Property taxes to back bonds for schools

LAWRENCEVILLE - Property taxes will back a Gwinnett County Public Schools' plan to generate $425 million in bonds, commissioners decided Tuesday.

But school officials say a property tax boost is not in the works, and sales tax funds should be able to cover the cost of 27 new schools.

"There will be no need for a property tax increase," said Rick Cost, chief financial officer of the school system, which is the largest in the state. "They did enable the board to levy a property tax, but that will never happen."

The Board of Commissioners agreed to back the bonds with property taxes, but that is only in the event that an extension of the Special Purpose Local Option Sales Tax does not produce the revenues needed. Both the sales tax and the bond issue were approved by voters in November.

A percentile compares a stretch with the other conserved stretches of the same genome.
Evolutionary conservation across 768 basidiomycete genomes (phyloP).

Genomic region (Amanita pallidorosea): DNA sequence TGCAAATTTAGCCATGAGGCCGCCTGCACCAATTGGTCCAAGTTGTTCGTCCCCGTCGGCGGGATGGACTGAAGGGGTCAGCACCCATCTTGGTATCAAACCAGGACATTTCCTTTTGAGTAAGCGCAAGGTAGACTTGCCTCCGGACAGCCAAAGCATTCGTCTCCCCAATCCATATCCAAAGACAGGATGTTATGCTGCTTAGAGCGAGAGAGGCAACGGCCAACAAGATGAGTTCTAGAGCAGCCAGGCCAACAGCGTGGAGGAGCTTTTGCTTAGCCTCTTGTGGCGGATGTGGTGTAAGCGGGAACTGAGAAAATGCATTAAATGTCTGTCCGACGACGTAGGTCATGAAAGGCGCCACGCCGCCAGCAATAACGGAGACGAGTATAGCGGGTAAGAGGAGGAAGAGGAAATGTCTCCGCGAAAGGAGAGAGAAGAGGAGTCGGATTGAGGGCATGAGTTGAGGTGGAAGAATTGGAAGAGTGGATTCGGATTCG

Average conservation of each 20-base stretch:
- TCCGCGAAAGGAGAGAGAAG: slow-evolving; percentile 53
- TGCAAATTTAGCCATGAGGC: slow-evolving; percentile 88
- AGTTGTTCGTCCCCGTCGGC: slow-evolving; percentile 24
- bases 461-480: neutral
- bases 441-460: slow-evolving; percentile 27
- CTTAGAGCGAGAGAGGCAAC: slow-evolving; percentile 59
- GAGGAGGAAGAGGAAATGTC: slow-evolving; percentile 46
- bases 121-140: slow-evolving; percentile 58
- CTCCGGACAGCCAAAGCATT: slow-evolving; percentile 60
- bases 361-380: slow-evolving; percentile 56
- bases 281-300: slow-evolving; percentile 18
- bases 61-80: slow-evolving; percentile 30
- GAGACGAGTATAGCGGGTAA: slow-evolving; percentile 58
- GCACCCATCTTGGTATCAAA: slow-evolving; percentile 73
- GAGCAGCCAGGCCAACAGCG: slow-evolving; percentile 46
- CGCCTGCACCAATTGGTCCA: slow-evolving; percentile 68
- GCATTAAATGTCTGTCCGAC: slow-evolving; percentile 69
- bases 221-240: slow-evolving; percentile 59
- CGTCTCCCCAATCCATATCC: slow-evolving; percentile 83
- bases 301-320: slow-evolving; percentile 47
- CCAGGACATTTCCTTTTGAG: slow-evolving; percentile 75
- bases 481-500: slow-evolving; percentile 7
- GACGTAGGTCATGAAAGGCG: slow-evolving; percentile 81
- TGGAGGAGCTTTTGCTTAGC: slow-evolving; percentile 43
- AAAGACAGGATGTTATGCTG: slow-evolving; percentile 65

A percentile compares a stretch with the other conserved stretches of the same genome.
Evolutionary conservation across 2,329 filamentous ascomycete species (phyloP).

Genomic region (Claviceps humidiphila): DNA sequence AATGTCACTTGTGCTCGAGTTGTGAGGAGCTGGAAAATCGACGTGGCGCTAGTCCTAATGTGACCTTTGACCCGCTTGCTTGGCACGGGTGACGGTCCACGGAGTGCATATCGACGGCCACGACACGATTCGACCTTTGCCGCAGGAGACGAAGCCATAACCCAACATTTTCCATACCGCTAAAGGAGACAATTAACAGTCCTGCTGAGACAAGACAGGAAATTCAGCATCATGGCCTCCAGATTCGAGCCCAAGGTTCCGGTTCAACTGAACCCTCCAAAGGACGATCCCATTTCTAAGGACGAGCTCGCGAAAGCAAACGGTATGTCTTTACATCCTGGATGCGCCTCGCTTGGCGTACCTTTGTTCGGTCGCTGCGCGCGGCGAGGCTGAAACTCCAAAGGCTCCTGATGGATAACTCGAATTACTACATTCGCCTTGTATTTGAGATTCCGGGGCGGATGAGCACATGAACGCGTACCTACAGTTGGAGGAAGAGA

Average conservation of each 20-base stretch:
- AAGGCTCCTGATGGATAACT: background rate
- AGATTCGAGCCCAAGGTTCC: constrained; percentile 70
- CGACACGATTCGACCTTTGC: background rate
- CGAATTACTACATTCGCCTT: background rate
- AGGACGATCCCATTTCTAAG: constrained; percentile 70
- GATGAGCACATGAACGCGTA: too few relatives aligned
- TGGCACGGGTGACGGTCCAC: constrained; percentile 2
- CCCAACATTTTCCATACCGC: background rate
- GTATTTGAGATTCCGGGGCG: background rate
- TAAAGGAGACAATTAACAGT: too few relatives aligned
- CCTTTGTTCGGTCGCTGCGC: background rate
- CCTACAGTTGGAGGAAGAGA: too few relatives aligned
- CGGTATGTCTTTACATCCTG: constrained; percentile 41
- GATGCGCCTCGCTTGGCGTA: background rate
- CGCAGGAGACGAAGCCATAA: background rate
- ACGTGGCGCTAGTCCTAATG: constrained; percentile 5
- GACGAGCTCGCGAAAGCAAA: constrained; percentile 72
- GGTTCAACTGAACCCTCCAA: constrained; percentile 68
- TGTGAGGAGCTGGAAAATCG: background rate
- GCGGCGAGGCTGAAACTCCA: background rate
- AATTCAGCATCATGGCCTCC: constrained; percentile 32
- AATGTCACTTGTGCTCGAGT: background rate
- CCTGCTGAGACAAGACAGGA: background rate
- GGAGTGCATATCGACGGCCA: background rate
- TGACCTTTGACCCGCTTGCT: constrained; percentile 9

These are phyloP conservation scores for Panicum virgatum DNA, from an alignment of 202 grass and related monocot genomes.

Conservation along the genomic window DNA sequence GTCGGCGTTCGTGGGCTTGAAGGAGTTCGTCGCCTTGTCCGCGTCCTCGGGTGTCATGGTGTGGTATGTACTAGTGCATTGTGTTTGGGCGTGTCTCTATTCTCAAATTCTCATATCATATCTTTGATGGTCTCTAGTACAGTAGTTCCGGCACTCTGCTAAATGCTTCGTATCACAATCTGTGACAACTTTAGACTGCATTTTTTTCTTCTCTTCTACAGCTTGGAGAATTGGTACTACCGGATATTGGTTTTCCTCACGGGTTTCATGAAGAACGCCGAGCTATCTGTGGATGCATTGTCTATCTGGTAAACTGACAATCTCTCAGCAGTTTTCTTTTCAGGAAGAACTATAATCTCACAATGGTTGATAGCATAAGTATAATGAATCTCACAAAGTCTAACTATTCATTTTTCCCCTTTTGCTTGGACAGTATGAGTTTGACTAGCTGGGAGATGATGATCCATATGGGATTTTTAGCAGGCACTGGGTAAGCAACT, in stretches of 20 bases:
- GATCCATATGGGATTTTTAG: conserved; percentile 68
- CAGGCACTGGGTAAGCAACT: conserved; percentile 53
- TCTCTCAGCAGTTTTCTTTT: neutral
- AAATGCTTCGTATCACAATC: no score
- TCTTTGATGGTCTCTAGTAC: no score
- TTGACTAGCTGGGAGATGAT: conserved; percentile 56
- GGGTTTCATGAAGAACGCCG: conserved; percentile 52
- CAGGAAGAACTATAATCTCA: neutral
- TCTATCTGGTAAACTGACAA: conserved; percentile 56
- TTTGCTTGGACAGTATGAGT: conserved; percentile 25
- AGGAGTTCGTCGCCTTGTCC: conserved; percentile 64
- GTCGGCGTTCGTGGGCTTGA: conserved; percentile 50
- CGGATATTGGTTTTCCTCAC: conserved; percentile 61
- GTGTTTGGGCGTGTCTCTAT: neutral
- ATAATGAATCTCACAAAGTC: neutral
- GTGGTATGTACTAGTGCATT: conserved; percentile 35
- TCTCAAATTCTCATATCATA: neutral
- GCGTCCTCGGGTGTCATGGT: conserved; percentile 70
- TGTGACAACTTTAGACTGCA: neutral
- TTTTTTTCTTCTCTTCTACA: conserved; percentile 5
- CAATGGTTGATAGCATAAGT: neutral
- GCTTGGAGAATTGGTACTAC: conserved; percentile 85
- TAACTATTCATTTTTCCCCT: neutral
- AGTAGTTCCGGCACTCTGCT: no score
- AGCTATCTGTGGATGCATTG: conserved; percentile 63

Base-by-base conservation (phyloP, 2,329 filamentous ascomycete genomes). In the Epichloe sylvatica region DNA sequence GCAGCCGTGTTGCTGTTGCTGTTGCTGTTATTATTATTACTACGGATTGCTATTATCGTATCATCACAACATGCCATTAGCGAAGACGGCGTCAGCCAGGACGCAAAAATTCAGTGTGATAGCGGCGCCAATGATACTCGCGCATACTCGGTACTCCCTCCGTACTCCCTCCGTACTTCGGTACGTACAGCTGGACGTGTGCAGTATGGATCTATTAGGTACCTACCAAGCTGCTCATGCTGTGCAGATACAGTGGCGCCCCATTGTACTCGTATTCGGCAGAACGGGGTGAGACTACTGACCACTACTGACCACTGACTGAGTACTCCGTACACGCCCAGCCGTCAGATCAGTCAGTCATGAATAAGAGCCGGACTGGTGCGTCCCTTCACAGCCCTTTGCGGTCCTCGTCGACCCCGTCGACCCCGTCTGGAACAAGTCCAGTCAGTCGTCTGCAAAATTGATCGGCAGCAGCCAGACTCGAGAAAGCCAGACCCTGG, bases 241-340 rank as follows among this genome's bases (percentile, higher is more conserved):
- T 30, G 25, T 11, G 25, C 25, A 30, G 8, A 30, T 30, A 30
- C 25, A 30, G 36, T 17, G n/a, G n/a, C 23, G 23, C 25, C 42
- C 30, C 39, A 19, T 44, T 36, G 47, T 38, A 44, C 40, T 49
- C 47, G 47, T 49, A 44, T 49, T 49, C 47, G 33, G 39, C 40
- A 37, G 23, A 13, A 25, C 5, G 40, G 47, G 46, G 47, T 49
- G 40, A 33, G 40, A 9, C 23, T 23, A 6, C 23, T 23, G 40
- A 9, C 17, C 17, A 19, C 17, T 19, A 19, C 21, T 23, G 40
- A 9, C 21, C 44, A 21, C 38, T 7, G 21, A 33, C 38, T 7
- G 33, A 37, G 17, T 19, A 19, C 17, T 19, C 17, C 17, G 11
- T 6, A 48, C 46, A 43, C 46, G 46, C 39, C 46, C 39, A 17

Cost said he expects the 1 percent sales tax to raise $900 million in the next five years.

While another penny sales tax under way for the county government is only expected to bring in between $550 million and $630 million in four years, Cost said he's sure the school tax will easily bring in the money needed for the bonds. In fact, he said, the system will set up an escrow account, setting aside the first proceeds of the tax to pay off the debt before money can be spent on any additional projects.

"That's going to get us started so we can lock in on today's construction prices," Cost said. It will also help the system get to work on four elementary schools and two high schools, for which construction contracts have already been approved.

Lisa Johnsa, the county government's chief financial officer, said the vote Tuesday allows the school board to approve an additional millage to pay back the debt, but the Board of Commissioners would have to approve the rate each year, likely in June.

"We're just their conduit," Johnsa said of the commissioners' vote on a school issue. "In the event they don't get enough SPLOST, they would have to pay for it with property taxes."

Having approval to use property taxes to pay back the debt will help in an upcoming validation hearing on the bonds, which are expected to be sold in March, Cost and Johnsa said.